Alcohol septal ablation for obstructive hypertrophic cardiomyopathy

Am Heart Hosp J. 2003 Winter;1(1):83-90. doi: 10.1111/j.1541-9215.2003.02091.x.


Treatment of obstructive hypertrophic cardiomyopathy remains challenging. Medical therapy, surgical therapy, and pacemaker therapy have been shown to be beneficial in some patients over the years. Alcohol septal ablation is a catheter-based intervention that causes a controlled infarct in the septum leading to a decrease in the left ventricular outflow tract obstruction. Along with the impressive reductions in left ventricular outflow tract gradient, there is subjective and objective improvement in symptoms. Development of complete heart block requiring a permanent pacemaker after alcohol septal ablation remains a frequent complication, but has decreased in some recent studies. Alcohol septal ablation has been shown to improve diastolic function, decrease mitral regurgitation, decrease left ventricular hypertrophy and mass, as well as cause changes at the cellular and molecular level that improve myocardial function. Comparison of alcohol septal ablation to surgical myectomy has shown favorable results. Long-term follow-up of alcohol septal ablation has shown sustained results out to several years.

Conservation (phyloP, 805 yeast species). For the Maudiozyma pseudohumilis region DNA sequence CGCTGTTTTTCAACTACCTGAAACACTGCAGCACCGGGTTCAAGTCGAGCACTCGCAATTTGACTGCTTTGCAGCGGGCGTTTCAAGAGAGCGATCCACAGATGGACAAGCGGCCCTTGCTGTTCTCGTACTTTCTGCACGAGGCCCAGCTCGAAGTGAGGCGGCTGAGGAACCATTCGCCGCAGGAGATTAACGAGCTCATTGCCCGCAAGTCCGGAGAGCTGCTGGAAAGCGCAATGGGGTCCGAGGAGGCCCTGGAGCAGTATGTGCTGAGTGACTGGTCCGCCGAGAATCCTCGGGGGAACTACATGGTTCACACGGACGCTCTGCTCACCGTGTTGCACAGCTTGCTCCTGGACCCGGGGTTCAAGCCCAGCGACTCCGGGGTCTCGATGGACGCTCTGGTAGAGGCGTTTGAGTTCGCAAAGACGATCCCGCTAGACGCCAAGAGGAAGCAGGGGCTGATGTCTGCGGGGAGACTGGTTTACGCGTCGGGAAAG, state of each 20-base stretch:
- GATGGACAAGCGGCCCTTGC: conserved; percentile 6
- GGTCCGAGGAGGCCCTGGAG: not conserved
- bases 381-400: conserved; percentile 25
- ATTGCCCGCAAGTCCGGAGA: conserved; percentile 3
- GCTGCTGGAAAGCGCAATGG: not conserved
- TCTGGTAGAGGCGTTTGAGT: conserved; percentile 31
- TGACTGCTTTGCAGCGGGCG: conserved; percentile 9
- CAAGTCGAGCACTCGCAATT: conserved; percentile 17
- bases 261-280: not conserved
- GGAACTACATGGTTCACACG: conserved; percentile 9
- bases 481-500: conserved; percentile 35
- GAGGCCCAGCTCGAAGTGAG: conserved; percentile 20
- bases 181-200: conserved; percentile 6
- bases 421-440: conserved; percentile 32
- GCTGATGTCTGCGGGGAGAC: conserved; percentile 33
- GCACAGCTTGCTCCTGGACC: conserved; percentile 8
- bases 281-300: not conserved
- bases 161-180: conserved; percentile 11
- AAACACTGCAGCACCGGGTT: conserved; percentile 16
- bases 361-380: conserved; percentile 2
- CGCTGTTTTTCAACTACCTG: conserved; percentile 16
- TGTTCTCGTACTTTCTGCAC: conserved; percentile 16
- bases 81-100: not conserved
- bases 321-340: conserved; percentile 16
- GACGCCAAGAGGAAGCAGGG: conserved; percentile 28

Publication types

  • Review

MeSH terms

  • Cardiomyopathy, Hypertrophic / diagnostic imaging
  • Cardiomyopathy, Hypertrophic / surgery*
  • Catheter Ablation / methods*
  • Coronary Angiography
  • Diastole
  • Echocardiography, Doppler
  • Ethanol / administration & dosage*
  • Follow-Up Studies
  • Heart Septum*
  • Humans
  • Postoperative Complications
  • Time Factors
  • Ventricular Function, Left


  • Ethanol